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The Escape into Progressive Fantasyland, Explored in both Macro and Micro Forms

From Victor Davis Hanson's essay last week, A Big Picture Look at dysfunctional California's collective escape into fantasyland:

I have a hard time timing car trips to Los Angeles because a large section of the 99 state “freeway,” north of Kingsburg, is still (after a half-century) two lanes, potholed, and crammed with traffic. But the rub is that the traffic is of a strange sort, one characterized by an inordinate number of drivers with loose brush, tools, appliances — almost anything — not secured in flat-bed pickups or piled too high in pickups and trailers. The debris commonly flies out on the road, causes an accident, and shuts down California’s main interior north-south lateral for several hours.

What is the common theme here?

When the liberal mind cannot cope with the concrete ramifications of its own ideology, it seeks a sort of tokenism. Unable to ensure that trees are not defaced? An ancient highway is not upgraded? Presto, zoom ahead to space-age high-speed rail, as if the conditions that created sprayed trees and mattresses lying among the pot-holes will not easily migrate to high-speed rail. That is, within 10 years I have no doubt that the Fresno-Corcoran (“rail to nowhere”) link will be periodically closed due to stripped copper wire conduit, mattresses thrown over the fence onto the tracks, and the general inability of the state to service the system due to the sort of daily vandalism seen at our local campgrounds.

If one third of the nation’s welfare population resides in California, and if seven million of the last ten million Californians added to the state population are now on Medicaid, and if Californians, as it is estimated, send approximately $10 billion a year in remittances to Mexico and Latin America, then something has to give. And the remedy for that something that gives is either teaching youth not to spray paint pine trees, or hiring unemployed ex-gang-bangers to pressure wash the graffiti off pine trees — or moving to a kinder, gentler Santa Cruz or Newport, feeling good on the beach, watching the sunset each evening, and cursing those evil conservatives who want to poison the 3-inch delta smelt and keep foie gras legal in California.

In a much smaller form, this same escape into fantasy is being played out in Charlotte this week, as a comparison of these two anecdotes posted today highlight:

I can’t speak for the delegates or ther foreign dignitaries, but many of the journalists I have spoken with here are appalled at the accommodations in Charlotte to which they were assigned by the DNC. National Review was assigned to two Knights Inn properties. Everyone who saw them fled immediately across state lines to an available Marriott in South Carolina rather than stay there. As one of our political correspondents reported:

The Knights Inn was the worst hotel I have ever seen, and I’ve stayed in many bad motels in my life. Two guys were dealing drugs in the room next to me, and a prostitute was working out of the parking lot. And this was in the early afternoon. The room itself was dirty, full of other people’s stuff, etc.

I have never requested a hotel change in 3 years at NR. This was the first time I felt absolutely compelled.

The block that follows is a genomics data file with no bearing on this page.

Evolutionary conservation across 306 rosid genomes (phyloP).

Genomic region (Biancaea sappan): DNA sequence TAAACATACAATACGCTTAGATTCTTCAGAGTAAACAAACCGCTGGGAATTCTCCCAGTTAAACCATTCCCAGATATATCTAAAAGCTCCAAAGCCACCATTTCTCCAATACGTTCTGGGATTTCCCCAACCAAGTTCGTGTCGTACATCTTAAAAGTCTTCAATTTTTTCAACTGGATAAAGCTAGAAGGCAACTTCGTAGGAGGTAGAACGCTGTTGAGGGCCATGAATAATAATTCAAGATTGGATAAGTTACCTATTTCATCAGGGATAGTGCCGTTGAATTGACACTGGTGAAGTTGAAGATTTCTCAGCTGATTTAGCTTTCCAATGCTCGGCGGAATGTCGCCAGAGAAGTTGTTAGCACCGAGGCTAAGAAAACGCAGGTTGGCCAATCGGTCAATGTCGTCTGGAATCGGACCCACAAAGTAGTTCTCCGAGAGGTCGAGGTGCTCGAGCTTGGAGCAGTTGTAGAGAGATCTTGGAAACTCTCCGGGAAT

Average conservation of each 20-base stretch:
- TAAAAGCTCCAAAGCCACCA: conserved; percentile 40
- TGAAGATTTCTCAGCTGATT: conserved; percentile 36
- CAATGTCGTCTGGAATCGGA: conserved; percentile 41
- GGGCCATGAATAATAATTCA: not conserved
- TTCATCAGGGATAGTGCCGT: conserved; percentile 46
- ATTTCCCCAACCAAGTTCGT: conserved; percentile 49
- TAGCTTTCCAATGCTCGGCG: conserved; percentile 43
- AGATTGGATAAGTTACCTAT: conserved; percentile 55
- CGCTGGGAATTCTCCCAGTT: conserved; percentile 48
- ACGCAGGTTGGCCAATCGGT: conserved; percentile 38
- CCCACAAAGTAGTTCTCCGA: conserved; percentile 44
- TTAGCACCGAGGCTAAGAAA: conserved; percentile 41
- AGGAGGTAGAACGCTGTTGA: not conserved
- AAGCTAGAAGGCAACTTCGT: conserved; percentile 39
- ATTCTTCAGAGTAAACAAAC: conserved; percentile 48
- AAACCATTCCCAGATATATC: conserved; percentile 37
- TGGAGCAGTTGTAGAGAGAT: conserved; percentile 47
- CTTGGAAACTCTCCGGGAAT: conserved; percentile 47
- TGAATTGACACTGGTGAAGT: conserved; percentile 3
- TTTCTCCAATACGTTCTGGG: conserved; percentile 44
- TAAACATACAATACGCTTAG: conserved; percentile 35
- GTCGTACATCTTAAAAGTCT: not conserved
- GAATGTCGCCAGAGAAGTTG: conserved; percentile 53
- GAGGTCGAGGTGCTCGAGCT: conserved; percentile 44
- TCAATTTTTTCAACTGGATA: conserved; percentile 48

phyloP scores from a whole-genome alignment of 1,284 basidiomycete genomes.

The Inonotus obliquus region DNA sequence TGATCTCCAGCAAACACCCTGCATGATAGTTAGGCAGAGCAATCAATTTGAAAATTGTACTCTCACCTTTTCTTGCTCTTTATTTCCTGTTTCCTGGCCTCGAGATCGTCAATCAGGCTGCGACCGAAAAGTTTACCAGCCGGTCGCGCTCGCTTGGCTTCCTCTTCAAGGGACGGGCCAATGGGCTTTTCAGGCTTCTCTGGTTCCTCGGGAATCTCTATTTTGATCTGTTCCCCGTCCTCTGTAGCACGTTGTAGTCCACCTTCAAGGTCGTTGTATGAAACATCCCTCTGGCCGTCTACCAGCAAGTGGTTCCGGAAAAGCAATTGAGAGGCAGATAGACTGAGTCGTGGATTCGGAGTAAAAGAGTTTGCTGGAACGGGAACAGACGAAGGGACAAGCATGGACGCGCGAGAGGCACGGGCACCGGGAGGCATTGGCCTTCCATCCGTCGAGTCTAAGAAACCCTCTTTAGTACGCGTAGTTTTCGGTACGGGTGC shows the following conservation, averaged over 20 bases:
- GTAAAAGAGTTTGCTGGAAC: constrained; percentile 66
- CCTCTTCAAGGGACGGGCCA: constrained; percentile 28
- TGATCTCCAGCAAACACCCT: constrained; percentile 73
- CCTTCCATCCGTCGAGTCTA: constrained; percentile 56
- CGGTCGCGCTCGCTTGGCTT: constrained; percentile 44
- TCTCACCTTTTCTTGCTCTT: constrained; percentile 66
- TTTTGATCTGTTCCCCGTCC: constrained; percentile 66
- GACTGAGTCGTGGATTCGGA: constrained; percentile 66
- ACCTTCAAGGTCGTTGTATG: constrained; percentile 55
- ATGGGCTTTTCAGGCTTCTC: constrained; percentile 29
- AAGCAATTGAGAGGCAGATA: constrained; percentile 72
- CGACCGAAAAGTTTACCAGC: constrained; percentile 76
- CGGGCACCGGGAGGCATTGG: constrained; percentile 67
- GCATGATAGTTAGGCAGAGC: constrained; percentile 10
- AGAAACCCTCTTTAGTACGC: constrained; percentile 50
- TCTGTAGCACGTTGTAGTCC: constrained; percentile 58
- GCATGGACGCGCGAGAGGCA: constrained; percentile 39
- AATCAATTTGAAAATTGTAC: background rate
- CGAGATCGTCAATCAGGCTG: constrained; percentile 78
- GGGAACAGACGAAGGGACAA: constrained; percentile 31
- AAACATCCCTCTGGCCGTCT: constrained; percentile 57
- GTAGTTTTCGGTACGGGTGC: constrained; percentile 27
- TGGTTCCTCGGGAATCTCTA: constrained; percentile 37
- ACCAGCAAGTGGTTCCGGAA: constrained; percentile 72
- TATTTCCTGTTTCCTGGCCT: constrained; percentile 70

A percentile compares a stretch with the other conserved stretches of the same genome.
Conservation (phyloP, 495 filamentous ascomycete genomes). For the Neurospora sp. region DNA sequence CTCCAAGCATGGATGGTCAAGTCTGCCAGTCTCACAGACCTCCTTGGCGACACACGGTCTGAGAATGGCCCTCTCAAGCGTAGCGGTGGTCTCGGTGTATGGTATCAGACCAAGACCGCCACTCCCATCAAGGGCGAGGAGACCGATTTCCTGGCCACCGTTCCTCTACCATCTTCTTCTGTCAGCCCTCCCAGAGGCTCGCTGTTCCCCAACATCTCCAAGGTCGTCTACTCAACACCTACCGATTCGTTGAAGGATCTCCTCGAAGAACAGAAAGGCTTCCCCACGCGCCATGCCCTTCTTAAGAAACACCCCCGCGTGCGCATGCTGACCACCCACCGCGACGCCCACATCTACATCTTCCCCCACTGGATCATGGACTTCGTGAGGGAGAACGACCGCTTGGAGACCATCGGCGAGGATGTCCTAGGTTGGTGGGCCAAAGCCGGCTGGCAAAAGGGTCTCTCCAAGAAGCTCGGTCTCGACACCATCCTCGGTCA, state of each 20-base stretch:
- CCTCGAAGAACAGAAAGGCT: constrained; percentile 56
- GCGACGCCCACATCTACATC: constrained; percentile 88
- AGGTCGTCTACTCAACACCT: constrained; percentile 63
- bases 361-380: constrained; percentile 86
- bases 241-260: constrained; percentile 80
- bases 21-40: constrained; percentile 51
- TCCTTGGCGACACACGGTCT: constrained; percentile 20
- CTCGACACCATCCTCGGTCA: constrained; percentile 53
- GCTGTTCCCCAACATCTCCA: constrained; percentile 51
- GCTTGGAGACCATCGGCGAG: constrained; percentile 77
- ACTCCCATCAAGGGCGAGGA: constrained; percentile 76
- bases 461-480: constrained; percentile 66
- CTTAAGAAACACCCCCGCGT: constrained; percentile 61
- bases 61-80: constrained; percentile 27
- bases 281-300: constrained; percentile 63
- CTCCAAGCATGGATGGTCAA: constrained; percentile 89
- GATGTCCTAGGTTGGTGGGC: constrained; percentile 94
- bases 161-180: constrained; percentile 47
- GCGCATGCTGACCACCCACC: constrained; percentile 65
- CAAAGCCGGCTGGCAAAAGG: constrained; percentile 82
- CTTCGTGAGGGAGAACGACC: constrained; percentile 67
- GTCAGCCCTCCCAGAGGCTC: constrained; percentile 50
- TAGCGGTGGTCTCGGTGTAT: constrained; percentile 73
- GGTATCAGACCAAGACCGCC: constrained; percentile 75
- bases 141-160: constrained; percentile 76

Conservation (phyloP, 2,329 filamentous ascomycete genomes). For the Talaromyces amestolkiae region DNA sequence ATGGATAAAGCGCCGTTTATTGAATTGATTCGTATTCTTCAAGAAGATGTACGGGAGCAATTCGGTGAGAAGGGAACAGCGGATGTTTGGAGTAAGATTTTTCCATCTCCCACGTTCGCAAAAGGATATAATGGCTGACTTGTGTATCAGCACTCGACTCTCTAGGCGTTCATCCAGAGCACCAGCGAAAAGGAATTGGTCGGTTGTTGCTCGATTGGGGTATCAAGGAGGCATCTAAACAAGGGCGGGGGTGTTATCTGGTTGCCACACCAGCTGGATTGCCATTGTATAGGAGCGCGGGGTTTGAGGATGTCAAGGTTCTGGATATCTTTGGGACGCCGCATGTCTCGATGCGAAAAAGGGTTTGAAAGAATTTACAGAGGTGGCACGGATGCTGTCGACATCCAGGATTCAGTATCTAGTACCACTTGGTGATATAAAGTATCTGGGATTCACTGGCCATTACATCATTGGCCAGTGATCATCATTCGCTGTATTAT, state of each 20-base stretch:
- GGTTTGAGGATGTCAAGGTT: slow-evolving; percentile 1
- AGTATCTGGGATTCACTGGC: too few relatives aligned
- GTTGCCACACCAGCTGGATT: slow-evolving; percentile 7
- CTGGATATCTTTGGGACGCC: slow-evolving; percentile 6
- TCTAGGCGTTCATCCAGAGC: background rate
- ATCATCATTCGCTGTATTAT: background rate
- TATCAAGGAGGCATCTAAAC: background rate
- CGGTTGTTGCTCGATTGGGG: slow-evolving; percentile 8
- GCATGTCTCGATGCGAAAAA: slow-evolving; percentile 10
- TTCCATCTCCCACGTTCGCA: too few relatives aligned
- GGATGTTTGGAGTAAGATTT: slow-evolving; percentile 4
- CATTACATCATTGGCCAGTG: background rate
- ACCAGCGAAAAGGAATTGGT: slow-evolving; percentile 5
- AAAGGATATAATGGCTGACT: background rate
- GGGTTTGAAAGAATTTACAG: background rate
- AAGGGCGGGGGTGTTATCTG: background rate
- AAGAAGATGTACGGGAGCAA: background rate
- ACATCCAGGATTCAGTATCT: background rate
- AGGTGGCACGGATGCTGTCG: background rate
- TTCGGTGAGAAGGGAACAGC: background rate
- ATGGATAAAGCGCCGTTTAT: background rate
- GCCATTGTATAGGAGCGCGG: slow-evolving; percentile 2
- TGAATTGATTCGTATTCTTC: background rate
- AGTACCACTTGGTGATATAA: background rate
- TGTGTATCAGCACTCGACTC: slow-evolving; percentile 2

It’s not as if the DNC couldn’t have figured out something was wrong with the properties. TripAdvisor had these recent comments on one of the Knights Inn properties: “wouldn’t recommend it to my worst enemy,” “scared to death,” and “pimps and prostitutes at night.”

Nor was National Review singled out. Staff members from Politico and the Hill abandoned their assigned hotels, too. Staffers from the Hill found refuge in a cheap Microtel and considered it a comparative oasis.

Tucker Carlson, editor of The Daily Caller, told me that the Quality Inn his staff was assigned to was “the worst hotel you can imagine.” TripAdvisor carried these recent reviews: “barely a Bates Motel,” “scary area and parking lot,” and “the worst.”

-- John Fund of NRO on "The Crack Hotels of the DNC."

At many garbage stations there are "environmental consultants" to help people choose the right bin, or, if need be, reach in and move the garbage to the right one. For example, one of the consultants repeatedly stopped kitchen help at the trash cans to advise which cans to use: cardboard in "Recycle," food in "Compost," styrofoam cups in "Landfill."

One reporter said that a consultant scolded her for not paying attention and using the wrong bins. Another said that one of the consultants -- who were barred from talking to the media -- pulled his plastic cup out of "Recycle" to place in the "Compost" bin, explaining that the cup was biodegradable. "How am I supposed to know that? It's plastic," he said.

In fact not all of the plastic cups used at the convention are biodegradable, prompting some of the consultants to look for the biodegradable stamp before choosing the right bin.

But for a party that prides itself for being green, garbage is a big deal. (The GOP convention did not have garbage police.) One of the environmental consultants said that she protects her compost bin "with my life."

-- "Reporters scolded by Democratic garbage police," in the Washington Examiner's DC Secrets column.

Update: "Chris Matthews: 'All That Came Before' in American History 'Led to' Obama."  Clearly, Chris's Whig is screwed on way too tightly.

Meanwhile, at Wizbang, "The Reality Based Community Is Officially Dead."

Or to put it another way: